The Grito as Prayer

I watched her draw in a deep gulp of air, opening her airway, chest firm and ready for battle. La Maestra closed her eyes, and on her mark, in unison, twenty-two of us let out a hum whose vibrations and frequencies resonated across our torsos. We could feel each other without touching.

From where our feet were firmly planted and our arms craned like coffee cups, resting on our hips, La Maestra taught us how to belt out a grito. The open-throated, passionate surge of emotion from the diaphragm was a sound familiar to many of us in the room. To others, it was a struggle to be so open about one’s ability to control the voice, the body, and the well of emotion built inside each of our bodies.

Gritos are hard to produce. People spend their entire lives perfecting the stance, like a yogi flexing in positions we never think is possible for the body to bend. It matters much your proximity to someone else and the way observers, sometimes participants, form a posture around the person loosening the grito from her ribs.

Like a prayer, a grito emits a powerful vibration into the universe wrecking atoms and colliding against possible debris, causing galaxies to feel their friction against the expanse of space. And beyond that, God understands the birth of such vibrations. God even feels the vessel from which the vibration came, the throat that called out to the universe in joy, pain, sorrow, or thanksgiving.

We may not all have gritos in our upbringing; we may not have anything similar, but we have the ability to produce a vibration with a prayer, a call to action. These calls can also be nonverbal expressions. Prayers are frequencies beyond understanding, and a language all its own, similar to gritos.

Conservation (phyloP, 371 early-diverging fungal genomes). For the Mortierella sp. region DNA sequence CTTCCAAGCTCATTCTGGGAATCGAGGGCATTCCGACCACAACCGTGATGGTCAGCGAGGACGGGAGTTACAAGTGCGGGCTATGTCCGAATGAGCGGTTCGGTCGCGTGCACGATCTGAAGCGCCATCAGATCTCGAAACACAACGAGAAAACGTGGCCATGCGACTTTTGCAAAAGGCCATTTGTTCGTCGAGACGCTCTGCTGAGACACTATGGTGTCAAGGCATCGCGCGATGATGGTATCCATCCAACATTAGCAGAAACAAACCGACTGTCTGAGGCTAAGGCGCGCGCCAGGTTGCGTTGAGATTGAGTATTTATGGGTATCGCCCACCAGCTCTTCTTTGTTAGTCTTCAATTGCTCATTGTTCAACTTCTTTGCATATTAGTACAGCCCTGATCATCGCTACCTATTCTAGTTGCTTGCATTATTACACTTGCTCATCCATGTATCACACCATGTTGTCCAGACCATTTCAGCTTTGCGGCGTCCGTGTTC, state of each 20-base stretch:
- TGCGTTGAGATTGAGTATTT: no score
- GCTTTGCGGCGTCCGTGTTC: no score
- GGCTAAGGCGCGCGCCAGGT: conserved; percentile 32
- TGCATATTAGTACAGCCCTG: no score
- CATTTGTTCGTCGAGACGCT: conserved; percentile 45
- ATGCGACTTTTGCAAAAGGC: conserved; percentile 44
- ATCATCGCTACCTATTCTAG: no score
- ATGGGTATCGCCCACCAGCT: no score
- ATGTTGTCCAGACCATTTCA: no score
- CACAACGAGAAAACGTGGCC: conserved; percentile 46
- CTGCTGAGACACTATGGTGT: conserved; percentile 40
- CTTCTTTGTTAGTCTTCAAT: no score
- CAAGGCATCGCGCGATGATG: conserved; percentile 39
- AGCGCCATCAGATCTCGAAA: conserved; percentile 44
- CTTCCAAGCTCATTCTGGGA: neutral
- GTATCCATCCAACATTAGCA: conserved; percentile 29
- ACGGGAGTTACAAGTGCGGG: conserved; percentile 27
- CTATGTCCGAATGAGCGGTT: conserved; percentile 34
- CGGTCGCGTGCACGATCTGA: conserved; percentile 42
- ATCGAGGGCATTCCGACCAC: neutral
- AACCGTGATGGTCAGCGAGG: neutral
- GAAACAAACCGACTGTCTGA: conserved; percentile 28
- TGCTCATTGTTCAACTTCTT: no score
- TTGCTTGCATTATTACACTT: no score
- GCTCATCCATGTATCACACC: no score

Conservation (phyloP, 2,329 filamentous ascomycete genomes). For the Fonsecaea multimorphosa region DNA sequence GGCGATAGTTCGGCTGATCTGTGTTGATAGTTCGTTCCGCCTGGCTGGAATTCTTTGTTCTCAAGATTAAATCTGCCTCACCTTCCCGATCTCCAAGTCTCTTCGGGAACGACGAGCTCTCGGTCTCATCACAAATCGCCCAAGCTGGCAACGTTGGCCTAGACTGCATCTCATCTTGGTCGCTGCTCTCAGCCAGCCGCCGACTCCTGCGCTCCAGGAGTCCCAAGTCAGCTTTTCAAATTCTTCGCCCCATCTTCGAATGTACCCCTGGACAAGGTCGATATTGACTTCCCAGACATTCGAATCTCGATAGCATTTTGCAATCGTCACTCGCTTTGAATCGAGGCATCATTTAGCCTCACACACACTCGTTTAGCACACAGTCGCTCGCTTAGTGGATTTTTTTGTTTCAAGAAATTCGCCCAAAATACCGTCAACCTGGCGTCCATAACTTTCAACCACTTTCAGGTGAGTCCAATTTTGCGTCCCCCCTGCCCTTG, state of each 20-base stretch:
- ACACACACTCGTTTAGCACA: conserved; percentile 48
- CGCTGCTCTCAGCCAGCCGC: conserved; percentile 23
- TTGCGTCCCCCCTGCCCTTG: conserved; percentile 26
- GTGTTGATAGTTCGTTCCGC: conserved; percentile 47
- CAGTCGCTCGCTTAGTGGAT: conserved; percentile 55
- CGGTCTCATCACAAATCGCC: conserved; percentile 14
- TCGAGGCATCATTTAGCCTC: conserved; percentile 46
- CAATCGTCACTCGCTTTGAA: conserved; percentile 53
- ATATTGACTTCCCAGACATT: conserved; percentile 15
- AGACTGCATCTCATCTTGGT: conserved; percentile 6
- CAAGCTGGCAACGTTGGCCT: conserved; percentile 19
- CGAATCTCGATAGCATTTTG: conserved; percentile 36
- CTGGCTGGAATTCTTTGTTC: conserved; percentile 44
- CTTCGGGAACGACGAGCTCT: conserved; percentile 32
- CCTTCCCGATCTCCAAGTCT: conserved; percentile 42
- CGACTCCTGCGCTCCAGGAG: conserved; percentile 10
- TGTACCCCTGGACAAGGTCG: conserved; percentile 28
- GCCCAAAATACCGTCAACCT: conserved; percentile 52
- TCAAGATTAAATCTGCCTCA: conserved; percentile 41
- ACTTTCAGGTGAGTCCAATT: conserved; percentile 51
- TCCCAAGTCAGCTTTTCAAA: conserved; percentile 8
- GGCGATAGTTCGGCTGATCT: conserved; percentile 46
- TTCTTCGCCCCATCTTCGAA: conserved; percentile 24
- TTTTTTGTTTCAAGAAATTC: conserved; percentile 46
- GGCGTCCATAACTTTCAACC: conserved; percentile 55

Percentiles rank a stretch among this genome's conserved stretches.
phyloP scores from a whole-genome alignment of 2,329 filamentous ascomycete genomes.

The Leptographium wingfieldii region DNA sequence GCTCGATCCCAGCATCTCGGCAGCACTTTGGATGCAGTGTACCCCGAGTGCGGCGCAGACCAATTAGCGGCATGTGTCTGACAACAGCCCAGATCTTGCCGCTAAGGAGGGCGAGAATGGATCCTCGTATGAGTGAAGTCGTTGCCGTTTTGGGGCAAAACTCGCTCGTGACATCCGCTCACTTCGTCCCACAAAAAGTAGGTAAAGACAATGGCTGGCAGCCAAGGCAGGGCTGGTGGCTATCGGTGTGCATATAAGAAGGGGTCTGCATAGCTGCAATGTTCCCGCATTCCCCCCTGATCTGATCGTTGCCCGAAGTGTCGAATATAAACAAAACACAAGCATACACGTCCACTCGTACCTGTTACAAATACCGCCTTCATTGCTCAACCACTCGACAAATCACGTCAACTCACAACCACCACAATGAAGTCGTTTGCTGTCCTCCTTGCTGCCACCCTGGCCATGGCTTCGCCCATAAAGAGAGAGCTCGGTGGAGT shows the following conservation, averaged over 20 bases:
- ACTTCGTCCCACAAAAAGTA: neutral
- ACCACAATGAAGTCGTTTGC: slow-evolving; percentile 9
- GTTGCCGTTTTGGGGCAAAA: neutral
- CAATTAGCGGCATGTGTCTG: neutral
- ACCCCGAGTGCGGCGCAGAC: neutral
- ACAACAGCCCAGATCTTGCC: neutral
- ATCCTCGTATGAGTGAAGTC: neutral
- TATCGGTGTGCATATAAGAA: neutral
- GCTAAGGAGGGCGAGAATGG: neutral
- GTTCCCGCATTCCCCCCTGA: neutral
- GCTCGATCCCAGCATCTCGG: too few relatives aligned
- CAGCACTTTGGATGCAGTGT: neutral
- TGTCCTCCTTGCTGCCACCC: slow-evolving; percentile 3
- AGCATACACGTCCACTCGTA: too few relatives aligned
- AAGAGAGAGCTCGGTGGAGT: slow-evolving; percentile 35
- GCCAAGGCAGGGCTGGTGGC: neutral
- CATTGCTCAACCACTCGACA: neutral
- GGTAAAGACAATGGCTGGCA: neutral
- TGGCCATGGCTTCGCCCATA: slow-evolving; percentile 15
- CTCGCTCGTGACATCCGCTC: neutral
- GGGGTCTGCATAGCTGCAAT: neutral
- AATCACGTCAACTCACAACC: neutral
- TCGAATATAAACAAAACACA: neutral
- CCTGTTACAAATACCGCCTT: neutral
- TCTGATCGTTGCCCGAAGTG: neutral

How we pray, how we make sense of the world to connect with God, matters deeply how we connect with others.

Recently, I heard an interview with Omid Safi on the Spark My Muse podcast where the Professor of Asian and Middle Eastern studies at Duke University and Director of Duke Islamic Studies Center, delivered an incredible thought that since has pressed firmly into my life. He said, “Love is our journey from God, in God, through humanity, and back to God.”

Prayer is the language of our bodies, through humanity, for God.

Like a prayer, a grito situates us in a vulnerable position, eyes closed, emotions pushing to the forefront, vocalized in a frequency that if in close proximity, our bodies automatically energize with a frequency of emotions. We can feel each other without touching.

Sometimes, we can’t find words to explain what is happening to us or to others. In understanding our own body and our proximity to others, we can take a hopeful gulp, releasing a vibration that maybe twenty-two other bodies, or more, will feel. Like a grito connects us to our ancestors and to the earth, so a frequency far beyond our immediate understanding can link us to one another no matter where in the world we find ourselves.

When it’s hard to make sense of the world, I find a grito lodged between a gulp and a strain of sorrow. I loosen it after a deep gulp of air. I remember what La Maestra taught us about language, body, and our connection to the earth. I recall the vibrations of twenty-two different people creating a pulse in the universe that brought us all together, that emitted light similar to a prayer.

When it’s hard to make sense of the world, I pray on a different frequency.

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Cover Photo by Austin Pacheco on Unsplash

Carolina Hinojosa-Cisneros

Writer at Cisneros Café
Carolina Hinojosa-Cisneros is a Tejana poet, freelance writer, and speaker. Her work focuses on faith and Latinidad. She has bylines at On Being, The Acentos Review, Rock & Sling, and Rivulet Collective among others. She is a graduate student at Our Lady of the Lake University.

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